Portfolios of Progress: Evolving from product based to process based
In my assessment of student learning, the actual end-product is of lesser concern than the process. Thus, sequential and cumulative evaluations are used to assess student progress. Whether we intend it or not, what ends up assessed is what ends up being valued in the classroom (Svinicki & McKeachie, 2011). In studio courses, the assessment is almost entirely centered on the final garment(s) or the best work produced by the students. In assessing only the final product, we are only placing value on the technical and aesthetic skills of the student designers, whereas the course objectives may have wider aims. Other course learning objectives such as, preparing students for a career in the field are often left unmet through this assessment.
In studio courses, whether it is computer-aided design, product development, or a seminar on collaboration the desired goals include developing a greater curiosity of design process, appreciate the possibilities of group design, and bring industry partnerships into the classroom. To get at this, I emphasize the process of design in studio courses by assessing their entire portfolio of work developed throughout the semester. Elbow & Sorcinelli, (2011) suggest that grading on the basis of portfolio, we are 'drawing on a more trustworthy picture of the student's ability or learning, thus 'validity' is enhanced." For example, first and second muslins make salient the challenges and accomplishments of the students that the final garment may otherwise mask. Much like drafts of a paper, the muslins act as low-stakes assessment points where feedback can be delivered. To develop self-awareness and self-evaluation skills, I require the portfolio to be annotated and include descriptions on how the work helped her/his development. Portfolio assessment helps both the student and the instructor see their progression (Svinicki & McKeachie, 2011).
Group Work - A Necessary Evil?
Group work, has a stigma of being unfairly assessed. Since the aim in my classes is to evaluate the process, I have devised a group assessment rubric that determine the ways in which students work together, focusing on group development. Assessment is centered on the way in which students are developing in the group, focusing on group process and teamwork more than on content learning (Svinicki & McKeachie, 2011). To assess content learning, individual assignments such low-stakes weekly papers (reports) can be used to measure individual learning within the overall group structure.
The annotation of my rubric addresses more specifically how group work is assessed to ensure adequate contributions of team members, fair decision making, skillful planning, adaptability within the group, and fosters communication. Svincki & McKeachie (2011) recommend group members to describe (without judgement) work provided by other members. Group members' descriptions of each members' contribution can be compared to get a more accurate picture of what each individual contributed. Group rating forms that list key contributions each group member should make are outlined in the rubric.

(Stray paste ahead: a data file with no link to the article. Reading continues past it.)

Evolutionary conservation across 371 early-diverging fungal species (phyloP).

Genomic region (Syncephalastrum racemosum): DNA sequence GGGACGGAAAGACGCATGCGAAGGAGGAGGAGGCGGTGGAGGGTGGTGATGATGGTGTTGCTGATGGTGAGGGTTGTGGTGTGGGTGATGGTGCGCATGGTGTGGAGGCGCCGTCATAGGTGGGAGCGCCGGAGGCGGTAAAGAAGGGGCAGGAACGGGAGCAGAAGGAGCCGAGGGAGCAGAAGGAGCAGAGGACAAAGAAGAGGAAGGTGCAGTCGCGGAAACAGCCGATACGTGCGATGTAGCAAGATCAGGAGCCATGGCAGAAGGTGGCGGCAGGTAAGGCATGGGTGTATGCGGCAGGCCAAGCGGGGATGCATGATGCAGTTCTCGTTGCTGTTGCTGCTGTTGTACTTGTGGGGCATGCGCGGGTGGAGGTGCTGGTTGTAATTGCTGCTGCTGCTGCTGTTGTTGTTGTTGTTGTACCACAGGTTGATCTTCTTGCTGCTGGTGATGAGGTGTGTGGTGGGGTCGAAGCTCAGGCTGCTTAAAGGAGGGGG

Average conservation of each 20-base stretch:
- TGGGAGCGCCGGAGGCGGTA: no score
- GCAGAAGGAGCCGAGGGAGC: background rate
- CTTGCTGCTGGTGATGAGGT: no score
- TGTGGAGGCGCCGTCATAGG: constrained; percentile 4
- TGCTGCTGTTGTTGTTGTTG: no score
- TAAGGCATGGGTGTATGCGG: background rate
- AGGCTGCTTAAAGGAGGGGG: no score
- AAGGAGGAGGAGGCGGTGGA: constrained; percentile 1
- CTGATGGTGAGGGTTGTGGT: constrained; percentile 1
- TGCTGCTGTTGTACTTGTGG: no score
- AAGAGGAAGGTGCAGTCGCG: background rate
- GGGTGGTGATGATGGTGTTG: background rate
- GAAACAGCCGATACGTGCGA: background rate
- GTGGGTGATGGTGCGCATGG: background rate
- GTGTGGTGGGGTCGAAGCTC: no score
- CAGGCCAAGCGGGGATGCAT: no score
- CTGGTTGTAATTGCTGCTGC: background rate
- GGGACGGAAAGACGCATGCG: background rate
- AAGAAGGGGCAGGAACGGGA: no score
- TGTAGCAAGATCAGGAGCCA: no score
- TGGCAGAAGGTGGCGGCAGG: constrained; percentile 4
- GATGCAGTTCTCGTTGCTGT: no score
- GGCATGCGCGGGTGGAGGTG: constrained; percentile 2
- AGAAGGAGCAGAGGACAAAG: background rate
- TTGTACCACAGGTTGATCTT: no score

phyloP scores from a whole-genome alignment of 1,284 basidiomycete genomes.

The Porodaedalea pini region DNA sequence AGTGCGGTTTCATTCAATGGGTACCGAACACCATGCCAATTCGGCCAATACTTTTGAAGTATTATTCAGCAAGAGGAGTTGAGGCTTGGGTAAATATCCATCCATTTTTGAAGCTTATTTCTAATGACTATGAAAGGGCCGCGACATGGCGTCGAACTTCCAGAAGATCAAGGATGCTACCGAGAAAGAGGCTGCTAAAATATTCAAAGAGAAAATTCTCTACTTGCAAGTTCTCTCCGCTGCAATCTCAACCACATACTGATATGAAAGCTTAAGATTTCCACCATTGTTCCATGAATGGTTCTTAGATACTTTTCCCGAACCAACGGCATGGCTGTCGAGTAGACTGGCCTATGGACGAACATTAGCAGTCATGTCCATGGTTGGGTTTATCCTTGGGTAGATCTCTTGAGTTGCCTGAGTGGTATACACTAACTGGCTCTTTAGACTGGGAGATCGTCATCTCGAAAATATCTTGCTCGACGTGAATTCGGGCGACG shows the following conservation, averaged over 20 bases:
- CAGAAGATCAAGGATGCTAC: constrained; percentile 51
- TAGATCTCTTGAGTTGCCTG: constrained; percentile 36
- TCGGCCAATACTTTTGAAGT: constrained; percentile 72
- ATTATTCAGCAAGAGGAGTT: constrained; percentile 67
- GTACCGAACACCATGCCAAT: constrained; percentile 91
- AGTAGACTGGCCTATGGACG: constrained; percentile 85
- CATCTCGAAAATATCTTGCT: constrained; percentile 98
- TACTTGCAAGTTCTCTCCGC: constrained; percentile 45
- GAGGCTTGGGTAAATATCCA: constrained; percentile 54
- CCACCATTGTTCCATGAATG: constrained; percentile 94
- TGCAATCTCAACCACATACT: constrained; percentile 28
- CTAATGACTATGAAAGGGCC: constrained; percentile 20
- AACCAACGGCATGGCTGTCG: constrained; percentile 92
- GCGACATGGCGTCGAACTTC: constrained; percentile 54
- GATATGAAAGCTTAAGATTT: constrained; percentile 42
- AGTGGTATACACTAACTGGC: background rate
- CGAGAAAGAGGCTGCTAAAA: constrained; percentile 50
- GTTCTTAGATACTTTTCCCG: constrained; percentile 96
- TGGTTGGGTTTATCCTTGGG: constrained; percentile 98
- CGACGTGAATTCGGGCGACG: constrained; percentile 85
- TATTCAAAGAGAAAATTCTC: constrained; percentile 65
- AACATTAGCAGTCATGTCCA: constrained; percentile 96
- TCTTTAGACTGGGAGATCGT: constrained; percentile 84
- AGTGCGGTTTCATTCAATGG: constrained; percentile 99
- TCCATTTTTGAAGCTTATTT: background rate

Assessment Closes the Feedback Loop
Efficient, systematic, and consistent assessment is a way to communicate with students. Whether the assessments are traditional (quizzes and tests) or informal (feedback on minute papers), they are tools to generate a conversation about the student's and instructor's performance. Assessments set throughout the course allows me to communicate my goals to students so they can learn more effectively. Strategically placed assessments allow me to identify misunderstandings that will help me teach better by pacing the course and assigning grades (Svinivki & McKeachie, 2011).
The final form of feedback from students is through course evaluations. Although I do not have any current evaluations to share, I will use this forum to share and synthesize feedback from students about individual courses and my overall performance as an instructor. Each semester I will share the scores, the message, and reflect on how it will impact my future teaching.
Elbow, P., & Sorcinelli, M. D. (2011). Using High-Stakes and Low-Stakes Writing to Enhance Learning. In. M. Svinicki & W. J. McKeachie (Eds.), McKeachie's Teaching Tips: Strategies, Research, and Theory for College and University Teachers (213-234). Belmont, CA: Wadsworth.
Svinicki, M., & McKeachie, W. J. (2011). Assessing, testing and evaluating: Grading is not the most important function. In. M. Svinicki & W. J. McKeachie (Eds.), McKeachie's Teaching Tips: Strategies, Research, and Theory for College and University Teachers (72-82). Belmont, CA: Wadsworth.
Last Updated: 5/14/2014